Inspiring Action: Case Studies

How can we inspire people to take action in their community?

Strategy Three: Inspire Action

How can we inspire people to take action in their community? On social media and email, we work hard to bring you stories about people using creative— and effective—strategies to win. And we aggressively pursue earned media—television and radio interviews, newspaper and magazine coverage, op-eds—to reach a broader audience and decision makers.

But our most important tactic, our bread-and-butter play, is providing opportunities for people to come together and be part of something bigger. This includes community events to connect with friends and neighbors like the annual Pete Seeger Sing-Along, Happy Hours for Habitat, and educational forums on the Hanford Nuclear Site cleanup, rising river temperatures, oil-by-rail, and other hot-button issues.

We encourage deeper involvement like participating in specific campaigns, engaging in leadership training, restoring habitat, or testing water quality. And, by donating money to Riverkeeper, our members are protecting the Columbia everyday. The following stories illustrate how Riverkeeper members are coming together on behalf of the Columbia. However you choose to engage, through your Riverkeeper membership, you are inspiring action.

Hit the pavement for clean water

Did you join Riverkeeper after talking to a canvasser? Riverkeeper’s professional canvass team builds our membership and has thousands of conversations about clean water each year. Importantly, our canvass team reaches new supporters who might not get involved otherwise. “We knock on doors rain or shine,” explains Canvass Director Alex Smith. “My favorite part of this job is providing opportunities for people to get involved in issues they care deeply about.” With one-on-one conversations, people are inspired to make a difference and connect with other community members who are passionate about climate change and clean water. 

Transform a former industrial area into an outdoor classroom

Conoce tu Columbia spring celebration at Kelley Point Park, Portland, OR, March 16, 2019, photo by Stan Hellman.
Conoce tu Columbia spring celebration at Kelley Point Park, Portland, OR, March 16, 2019, photo by Stan Hellman.

The Nichols Natural Area is a living laboratory in the middle of the bustling Hood River waterfront. Riverkeeper holds a conservation easement to restore nearly three acres of land where Nichols Boat Works operated a boatyard for more than 50 years. Our vision for the Nichols Natural Area is to engage, educate, and inspire the diverse communities of the Columbia River Gorge to turn this former industrial site into vibrant riverfront habitat. At Nichols, learning is not confined by classroom walls. Young students plant trees and inventory bugs. High school students sample water quality. All students learn how imagination and the power of community can transform our river.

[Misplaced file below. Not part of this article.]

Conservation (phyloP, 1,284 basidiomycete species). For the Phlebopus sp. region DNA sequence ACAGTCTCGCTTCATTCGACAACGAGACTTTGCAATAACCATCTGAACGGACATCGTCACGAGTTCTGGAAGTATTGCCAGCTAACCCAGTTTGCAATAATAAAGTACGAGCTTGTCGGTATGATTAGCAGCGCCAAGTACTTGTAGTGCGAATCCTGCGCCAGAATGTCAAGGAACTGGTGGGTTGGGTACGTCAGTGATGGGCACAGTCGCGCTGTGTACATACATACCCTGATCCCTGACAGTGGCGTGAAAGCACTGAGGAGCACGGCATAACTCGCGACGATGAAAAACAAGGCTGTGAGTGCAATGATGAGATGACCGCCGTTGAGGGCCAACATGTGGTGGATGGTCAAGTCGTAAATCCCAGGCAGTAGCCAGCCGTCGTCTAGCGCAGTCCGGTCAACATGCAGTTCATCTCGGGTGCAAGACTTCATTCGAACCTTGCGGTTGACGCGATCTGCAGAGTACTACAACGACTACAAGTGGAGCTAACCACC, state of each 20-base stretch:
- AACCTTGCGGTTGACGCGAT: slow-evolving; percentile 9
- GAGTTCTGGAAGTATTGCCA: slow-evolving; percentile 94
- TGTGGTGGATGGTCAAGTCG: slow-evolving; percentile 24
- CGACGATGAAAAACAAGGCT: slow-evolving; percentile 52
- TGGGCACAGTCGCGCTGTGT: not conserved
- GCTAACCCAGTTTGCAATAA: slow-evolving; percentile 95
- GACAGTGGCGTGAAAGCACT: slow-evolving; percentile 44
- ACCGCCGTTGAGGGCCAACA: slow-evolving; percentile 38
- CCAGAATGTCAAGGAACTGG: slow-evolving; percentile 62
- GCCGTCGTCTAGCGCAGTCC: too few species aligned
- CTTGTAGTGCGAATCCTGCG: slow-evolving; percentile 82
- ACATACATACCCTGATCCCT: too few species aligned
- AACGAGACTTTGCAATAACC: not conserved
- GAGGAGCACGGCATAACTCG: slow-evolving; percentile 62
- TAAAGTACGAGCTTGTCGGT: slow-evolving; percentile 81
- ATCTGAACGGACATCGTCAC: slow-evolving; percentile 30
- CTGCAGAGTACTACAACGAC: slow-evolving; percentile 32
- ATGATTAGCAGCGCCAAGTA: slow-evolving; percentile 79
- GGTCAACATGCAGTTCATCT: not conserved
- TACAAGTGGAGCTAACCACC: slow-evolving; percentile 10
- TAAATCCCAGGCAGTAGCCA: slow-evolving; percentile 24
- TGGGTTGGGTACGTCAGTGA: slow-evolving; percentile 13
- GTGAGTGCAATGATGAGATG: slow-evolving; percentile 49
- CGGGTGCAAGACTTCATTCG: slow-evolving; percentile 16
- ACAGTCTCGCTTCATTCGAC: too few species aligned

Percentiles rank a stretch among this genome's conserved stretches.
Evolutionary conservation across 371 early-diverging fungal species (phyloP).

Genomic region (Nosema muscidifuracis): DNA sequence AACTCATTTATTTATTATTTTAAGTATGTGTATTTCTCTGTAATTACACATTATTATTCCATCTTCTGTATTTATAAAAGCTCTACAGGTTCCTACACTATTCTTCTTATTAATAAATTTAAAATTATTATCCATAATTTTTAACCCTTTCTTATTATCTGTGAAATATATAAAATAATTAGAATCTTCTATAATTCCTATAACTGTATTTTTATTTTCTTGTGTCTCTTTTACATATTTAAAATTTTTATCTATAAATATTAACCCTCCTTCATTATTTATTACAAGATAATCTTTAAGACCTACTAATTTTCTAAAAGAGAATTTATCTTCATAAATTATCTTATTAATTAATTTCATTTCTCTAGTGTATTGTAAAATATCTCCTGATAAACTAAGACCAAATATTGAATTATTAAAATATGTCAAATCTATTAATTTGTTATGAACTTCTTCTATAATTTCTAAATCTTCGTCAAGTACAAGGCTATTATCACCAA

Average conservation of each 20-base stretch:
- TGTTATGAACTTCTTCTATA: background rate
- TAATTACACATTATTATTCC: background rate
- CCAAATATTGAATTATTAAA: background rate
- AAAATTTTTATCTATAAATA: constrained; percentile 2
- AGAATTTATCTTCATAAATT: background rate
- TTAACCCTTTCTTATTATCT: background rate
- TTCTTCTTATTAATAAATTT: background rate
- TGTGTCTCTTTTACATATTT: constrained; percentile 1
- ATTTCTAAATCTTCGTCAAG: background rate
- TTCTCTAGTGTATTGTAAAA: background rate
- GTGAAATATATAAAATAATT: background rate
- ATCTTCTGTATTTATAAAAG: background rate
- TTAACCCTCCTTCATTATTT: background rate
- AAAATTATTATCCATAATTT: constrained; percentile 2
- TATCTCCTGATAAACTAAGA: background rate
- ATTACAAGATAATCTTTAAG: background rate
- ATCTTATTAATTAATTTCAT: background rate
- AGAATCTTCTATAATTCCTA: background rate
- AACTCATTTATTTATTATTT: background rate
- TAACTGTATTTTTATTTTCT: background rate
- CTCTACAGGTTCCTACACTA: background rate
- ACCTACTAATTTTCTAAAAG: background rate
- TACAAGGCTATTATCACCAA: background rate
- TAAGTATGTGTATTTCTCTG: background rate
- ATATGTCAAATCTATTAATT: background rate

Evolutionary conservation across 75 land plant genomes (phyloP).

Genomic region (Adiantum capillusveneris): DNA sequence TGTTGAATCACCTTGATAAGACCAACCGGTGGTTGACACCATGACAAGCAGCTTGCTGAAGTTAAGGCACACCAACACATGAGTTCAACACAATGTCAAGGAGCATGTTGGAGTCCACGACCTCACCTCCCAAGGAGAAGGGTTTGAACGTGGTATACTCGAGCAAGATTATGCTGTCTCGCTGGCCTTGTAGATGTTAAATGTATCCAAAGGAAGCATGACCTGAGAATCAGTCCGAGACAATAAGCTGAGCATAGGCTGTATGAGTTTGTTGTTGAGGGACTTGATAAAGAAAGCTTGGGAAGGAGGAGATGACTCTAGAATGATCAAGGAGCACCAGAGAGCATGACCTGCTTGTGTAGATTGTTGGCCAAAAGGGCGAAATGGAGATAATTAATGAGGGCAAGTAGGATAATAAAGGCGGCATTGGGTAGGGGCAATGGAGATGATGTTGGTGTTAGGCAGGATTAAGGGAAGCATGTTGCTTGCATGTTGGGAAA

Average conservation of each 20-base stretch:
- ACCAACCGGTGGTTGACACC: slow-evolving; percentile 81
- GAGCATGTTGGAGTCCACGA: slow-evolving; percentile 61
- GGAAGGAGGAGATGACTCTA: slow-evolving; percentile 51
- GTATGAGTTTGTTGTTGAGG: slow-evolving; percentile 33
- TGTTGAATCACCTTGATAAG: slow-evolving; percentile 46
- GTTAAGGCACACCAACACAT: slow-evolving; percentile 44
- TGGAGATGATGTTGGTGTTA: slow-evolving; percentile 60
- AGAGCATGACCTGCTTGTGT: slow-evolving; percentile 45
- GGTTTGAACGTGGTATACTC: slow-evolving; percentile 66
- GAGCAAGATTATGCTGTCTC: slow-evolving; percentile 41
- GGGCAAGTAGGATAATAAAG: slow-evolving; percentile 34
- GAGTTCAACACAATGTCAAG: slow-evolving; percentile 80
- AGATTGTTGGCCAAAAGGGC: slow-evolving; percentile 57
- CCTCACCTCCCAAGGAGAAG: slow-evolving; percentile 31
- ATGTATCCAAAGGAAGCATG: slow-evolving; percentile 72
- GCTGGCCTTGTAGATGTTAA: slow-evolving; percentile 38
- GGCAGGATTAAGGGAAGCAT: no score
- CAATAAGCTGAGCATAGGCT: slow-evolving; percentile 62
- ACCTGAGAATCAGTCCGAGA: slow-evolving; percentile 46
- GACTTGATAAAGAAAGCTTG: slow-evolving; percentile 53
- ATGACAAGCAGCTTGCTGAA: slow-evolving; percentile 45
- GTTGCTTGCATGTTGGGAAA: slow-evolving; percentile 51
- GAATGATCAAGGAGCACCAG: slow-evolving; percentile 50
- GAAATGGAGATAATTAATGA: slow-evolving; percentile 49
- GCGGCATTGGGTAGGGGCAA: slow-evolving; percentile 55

Yesenia Castro and Ubaldo Hernandez, Conoce Tu Columbia recording, September 2018
Yesenia Castro and Ubaldo Hernandez, Conoce Tu Columbia recording, September 2018.

From targeted outreach to underrepresented communities, to bilingual events, to plans for interpretive signs in English and Spanish, Nichols Natural Area serves as a model for inclusion. “The value of outdoor science exploration lasts far beyond the day in the field,” explains Lorri Epstein, water quality director for Riverkeeper. “The teachers are thrilled that our program closely mirrors many of concepts they are covering in the classroom. And the kids can watch with pride as the Nichols Natural Area grows, knowing that they took part in the restoration.”

Connect and inspire on Conoce tu Columbia

Two years ago, Riverkeeper Community Organizer Ubaldo Hernández added an engagement tool: a bilingual radio show and podcast. Conoce tu Columbia features inspiring stories from the environmental and social justice movements along the Columbia River and shares the latest news on how to get involved. Conoce tu Columbia airs live every other Tuesday from 7 to 8 p.m. on Radio Tierra 95.1 FM Hood River. You can also find archived shows at

Test water quality, inspire river use

Carly Meyers, Water Quality Technician
Carly Meyers, Water Quality Technician.

An important part of Riverkeeper’s playbook is inspiring people to learn about and use the Columbia. And that starts with access to information. That’s why Riverkeeper staff and volunteers regularly test for E.coli bacteria at popular recreation sites along the Columbia River, then post the realtime data on Swim Guide, a website and app that makes it easy to find popular swimming beaches and check their current water quality. At a glance, users can see if their beach is safe for swimming and other recreation that day.

Clean water is a right. All people deserve the opportunity to enjoy the Columbia River— swimming, fishing, boating, enjoying its incredible beaches and islands—without fear of getting sick. Sadly, toxic pollution and high bacteria levels make some stretches of the Columbia unsafe. Yet state and federal agencies collect very little site-specific data to help users make an informed decision about where they can go to safely enjoy the river. By providing the information needed to make informed choices, Riverkeeper inspires people to use and enjoy their river.